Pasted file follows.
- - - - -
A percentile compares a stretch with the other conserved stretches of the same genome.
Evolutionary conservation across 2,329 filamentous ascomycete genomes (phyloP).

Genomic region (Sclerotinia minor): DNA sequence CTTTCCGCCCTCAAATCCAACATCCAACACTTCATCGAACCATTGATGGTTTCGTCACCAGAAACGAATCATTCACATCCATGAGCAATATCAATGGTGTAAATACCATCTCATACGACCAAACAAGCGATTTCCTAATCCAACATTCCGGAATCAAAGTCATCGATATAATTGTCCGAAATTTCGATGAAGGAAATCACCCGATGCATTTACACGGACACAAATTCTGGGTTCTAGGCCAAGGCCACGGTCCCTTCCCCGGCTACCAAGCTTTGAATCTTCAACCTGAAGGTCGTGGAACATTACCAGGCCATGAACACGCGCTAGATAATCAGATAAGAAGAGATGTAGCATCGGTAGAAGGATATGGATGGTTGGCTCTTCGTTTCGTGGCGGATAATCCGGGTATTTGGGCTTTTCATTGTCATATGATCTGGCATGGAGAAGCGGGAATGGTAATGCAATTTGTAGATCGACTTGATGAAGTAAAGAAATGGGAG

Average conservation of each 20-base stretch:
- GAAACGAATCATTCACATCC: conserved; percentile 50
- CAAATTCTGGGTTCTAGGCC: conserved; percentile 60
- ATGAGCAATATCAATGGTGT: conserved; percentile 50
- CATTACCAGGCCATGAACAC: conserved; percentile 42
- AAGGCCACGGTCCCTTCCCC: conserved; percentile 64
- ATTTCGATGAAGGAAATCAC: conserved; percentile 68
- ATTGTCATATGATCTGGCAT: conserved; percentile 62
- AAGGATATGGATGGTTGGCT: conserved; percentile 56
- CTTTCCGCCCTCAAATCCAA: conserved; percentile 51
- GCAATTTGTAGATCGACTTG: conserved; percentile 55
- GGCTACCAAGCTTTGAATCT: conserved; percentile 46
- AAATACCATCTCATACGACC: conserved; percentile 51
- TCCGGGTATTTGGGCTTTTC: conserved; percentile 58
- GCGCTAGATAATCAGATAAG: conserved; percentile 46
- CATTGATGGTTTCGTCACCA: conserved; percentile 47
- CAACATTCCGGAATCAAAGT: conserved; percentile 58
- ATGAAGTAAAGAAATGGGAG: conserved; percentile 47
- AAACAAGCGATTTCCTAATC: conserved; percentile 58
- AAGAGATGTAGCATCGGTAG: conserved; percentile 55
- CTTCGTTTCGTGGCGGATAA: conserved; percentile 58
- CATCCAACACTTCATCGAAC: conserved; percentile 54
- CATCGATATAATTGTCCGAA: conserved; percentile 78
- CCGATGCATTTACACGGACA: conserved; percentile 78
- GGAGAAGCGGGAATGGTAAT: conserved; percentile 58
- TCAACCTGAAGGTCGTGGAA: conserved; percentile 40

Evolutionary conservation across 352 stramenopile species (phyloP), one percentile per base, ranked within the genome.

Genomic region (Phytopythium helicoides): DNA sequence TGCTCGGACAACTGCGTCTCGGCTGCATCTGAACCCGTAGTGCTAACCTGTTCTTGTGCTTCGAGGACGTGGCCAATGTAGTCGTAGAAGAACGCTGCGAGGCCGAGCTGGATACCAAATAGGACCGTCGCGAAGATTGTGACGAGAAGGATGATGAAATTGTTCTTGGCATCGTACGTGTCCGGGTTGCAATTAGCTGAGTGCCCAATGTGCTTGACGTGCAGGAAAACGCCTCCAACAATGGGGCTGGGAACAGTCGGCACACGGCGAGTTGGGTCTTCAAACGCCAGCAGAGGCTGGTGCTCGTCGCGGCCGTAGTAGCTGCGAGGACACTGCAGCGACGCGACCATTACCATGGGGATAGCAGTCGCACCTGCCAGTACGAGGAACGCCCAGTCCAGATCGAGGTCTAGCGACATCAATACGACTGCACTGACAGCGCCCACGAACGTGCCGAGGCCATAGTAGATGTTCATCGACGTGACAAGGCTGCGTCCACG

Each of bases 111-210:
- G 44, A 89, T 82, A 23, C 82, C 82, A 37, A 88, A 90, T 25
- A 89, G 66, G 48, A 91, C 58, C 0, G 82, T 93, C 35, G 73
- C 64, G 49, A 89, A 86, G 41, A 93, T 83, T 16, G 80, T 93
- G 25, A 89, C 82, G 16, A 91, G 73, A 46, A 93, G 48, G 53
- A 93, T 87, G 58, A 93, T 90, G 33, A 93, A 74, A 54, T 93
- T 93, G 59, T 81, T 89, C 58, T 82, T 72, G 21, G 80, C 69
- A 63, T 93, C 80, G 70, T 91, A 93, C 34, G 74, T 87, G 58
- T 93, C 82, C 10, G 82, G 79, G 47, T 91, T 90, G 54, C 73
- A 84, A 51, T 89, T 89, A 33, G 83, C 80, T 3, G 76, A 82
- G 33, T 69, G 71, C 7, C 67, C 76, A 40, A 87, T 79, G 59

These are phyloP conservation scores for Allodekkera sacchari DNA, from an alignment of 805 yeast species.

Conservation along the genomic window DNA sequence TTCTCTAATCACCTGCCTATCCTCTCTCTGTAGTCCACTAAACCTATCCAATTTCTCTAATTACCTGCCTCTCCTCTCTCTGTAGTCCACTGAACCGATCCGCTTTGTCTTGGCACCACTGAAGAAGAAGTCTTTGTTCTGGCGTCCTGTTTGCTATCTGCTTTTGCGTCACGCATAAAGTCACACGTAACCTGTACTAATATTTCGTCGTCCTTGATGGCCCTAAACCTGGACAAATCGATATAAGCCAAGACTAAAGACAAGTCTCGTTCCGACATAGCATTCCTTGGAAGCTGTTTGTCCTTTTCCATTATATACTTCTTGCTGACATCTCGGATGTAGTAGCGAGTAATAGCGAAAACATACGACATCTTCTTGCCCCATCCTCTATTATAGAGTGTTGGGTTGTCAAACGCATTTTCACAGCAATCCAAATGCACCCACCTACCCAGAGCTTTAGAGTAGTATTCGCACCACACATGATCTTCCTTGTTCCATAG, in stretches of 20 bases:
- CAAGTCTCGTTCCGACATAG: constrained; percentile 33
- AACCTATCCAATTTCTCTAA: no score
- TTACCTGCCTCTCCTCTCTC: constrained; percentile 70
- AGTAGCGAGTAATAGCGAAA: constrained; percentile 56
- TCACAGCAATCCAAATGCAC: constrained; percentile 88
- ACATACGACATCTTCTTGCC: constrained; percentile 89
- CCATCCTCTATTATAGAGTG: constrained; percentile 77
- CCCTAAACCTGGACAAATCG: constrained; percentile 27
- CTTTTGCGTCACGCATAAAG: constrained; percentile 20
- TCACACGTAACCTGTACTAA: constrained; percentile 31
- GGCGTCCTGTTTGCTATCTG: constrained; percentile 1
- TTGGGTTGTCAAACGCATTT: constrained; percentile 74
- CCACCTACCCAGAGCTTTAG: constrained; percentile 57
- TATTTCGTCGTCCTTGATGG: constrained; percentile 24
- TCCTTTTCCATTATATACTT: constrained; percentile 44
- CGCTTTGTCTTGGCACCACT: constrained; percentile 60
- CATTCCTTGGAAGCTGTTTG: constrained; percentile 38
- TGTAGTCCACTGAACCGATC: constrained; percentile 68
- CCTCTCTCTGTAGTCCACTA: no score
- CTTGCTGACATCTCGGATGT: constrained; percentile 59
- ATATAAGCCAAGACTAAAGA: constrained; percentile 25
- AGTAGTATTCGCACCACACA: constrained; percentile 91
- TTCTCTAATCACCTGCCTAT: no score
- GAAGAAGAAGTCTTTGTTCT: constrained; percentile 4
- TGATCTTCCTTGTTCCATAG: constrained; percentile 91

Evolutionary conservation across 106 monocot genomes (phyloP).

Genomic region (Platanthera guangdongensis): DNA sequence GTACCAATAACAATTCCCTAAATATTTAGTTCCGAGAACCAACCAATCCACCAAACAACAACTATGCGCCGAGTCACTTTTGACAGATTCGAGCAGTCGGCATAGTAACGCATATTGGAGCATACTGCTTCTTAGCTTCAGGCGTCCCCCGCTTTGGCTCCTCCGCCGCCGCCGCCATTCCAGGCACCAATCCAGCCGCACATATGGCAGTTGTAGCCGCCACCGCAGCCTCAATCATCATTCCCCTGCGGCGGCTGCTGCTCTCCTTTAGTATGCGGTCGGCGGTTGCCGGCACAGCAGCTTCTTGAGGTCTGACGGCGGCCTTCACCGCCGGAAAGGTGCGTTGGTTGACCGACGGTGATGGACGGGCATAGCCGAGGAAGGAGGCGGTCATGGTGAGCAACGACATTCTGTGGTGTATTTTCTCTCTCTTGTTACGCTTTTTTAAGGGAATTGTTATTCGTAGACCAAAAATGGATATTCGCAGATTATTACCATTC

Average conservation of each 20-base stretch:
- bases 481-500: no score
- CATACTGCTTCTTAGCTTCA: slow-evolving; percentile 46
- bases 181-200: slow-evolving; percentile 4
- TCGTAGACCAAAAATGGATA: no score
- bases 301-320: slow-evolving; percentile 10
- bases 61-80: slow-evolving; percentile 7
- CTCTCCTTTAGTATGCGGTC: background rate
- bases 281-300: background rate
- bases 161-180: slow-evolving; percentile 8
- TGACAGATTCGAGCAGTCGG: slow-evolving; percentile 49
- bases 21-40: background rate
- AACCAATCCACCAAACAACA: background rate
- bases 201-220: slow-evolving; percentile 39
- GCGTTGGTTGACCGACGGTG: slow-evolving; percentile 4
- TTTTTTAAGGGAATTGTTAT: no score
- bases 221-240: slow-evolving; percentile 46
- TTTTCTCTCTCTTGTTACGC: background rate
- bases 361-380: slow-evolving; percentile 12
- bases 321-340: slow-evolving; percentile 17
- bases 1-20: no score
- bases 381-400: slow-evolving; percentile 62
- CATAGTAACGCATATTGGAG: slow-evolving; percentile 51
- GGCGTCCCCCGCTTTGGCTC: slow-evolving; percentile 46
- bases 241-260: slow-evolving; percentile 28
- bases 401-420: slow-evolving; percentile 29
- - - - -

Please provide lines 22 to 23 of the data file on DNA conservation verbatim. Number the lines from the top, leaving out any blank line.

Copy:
- AAACAAGCGATTTCCTAATC: conserved; percentile 58
- AAGAGATGTAGCATCGGTAG: conserved; percentile 55